Wednesday 27 January 2010

Diversity is our Strength

Britain, a United Nations of crime: Offenders from 160 countries are in our crowded prisons... one in seven inmates

By James Slack
Last updated at 1:53 AM on 27th January 2010

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Child-killer Agnes Wong was one of the prisoners 'bribed' to quit Britain

Paid to leave: Child-killer Agnes Wong was one of the prisoners 'bribed' to quit Britain

Labour's open door immigration policy has turned Britain's jails into a 'United Nations of crime' - holding inmates from 160 countries.

The foreign criminals represent one in every seven inmates in our prisons - which are so packed that British convicts are being released early to make space.

They range from murderers and rapists to burglars, paedophiles and drug dealers.

There are only 192 member countries of the United Nations, meaning all bar 32 are represented in the British prison system.

The top ten nationalities of the inmates are Jamaica, Nigeria, the Irish Republic, Vietnam, Poland, China, Somalia, Pakistan, India and Romania.

There is no evidence to suggest that foreign nationals are more likely to commit crime. Rather, the huge number of overseas convicts - 11,546 out of 84,000 people in jail - reflects the large number of immigrants living in the UK.

Tory immigration spokesman Damian Green, who uncovered the figures, said: 'Britain has been reduced to the United Nations of crime.

'The fact that criminals from eight in ten countries in the world are plying their trade in Britain shows something is very wrong with both our immigration and security policy.'

'This is a continuing crisis both for the immigration system and the prison system. There are obvious dangers in overloaded prisons, as well as a burden on British taxpayers who have to pay for this.'
A graphic of the worst offenders

The huge number of foreign nations has been blamed for the current prison overcrowding crisis, which has led to the early release of tens of thousands of inmates.

In total, 75,000 convicts have benefited from Labour's End of Custody Licence - under which they walk free 18 days before their sentence reaches the halfway point.

They include 15,000 violent offenders, 6,795 criminals serving sentences for burglary, 16,402 for theft, 3,322 for drug offences and 1,898 for robbery.

The Ministry of Justice is aware of 1,512 offences committed by offenders during their period of early release. This includes three murders.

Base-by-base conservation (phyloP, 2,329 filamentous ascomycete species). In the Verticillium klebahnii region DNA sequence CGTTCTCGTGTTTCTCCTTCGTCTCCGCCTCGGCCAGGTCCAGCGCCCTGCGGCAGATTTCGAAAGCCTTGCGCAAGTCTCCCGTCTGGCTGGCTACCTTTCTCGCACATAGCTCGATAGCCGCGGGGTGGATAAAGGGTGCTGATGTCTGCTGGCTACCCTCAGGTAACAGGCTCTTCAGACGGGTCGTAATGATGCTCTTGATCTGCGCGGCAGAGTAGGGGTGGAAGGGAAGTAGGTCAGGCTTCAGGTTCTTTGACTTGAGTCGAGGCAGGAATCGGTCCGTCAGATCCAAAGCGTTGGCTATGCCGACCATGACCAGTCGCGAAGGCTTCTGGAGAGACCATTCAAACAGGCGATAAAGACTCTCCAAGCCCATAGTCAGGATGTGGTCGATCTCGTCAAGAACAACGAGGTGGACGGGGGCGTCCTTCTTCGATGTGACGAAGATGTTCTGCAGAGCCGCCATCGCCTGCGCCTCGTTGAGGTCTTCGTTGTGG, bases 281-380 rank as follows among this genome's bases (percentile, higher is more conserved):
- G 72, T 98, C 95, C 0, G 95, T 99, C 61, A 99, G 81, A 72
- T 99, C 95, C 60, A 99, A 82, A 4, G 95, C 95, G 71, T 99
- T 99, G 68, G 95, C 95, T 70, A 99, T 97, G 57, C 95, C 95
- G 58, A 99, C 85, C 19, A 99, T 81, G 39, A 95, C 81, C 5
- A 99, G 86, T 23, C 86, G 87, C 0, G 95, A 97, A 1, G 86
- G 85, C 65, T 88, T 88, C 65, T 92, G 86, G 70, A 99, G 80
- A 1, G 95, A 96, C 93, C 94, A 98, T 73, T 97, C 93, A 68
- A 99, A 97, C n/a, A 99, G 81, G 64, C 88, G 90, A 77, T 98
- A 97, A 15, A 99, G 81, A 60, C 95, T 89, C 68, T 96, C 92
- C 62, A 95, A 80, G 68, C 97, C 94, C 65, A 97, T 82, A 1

Critics say that if there had been fewer foreign national prisoners, early release of British criminals may not have been required.

Ministers have tried a number of desperate tactics to reduce the number of overseas inmates.

Last month, it emerged that foreign rapists, murderers and other offenders were being offered credit cards pre-loaded with more than £450 of taxpayers' cash if they agreed to return home.

The perk is part of a package worth up to £5,000 designed to 'bribe' them to leave the UK.

The credit cards are loaded with money which the convict can spend as soon as they leave British soil. The remainder of the windfall is payable 'in kind' when they return home, and can include cash to set up a business.

One in four of the foreign criminals who was deported last year only went home after being offered one of the special payments.

Recent recipients include an immigrant convicted of the horrific killing of a 17-month- old baby.

Malaysian Agnes Wong, 29, was jailed for five years in 2008 for the manslaughter of a toddler she was supposed to be child-minding. The Tories have vowed to end the End of Custody Licence scheme. Controversially, they are considering using prison ships to provide extra space.

Immigration Minster Phil Woolas said: 'I have made it clear that those who come to the UK and break the rules will not be tolerated. That is why we are removing more foreign criminals than ever before, including a record 5,400 in 2008.

'The UK Border Agency works hard to remove these individuals at the earliest opportunity.

'The Government has agreed transfer agreements with many countries, meaning lawbreakers can be sent home to serve the rest of their sentences in foreign prisons.'

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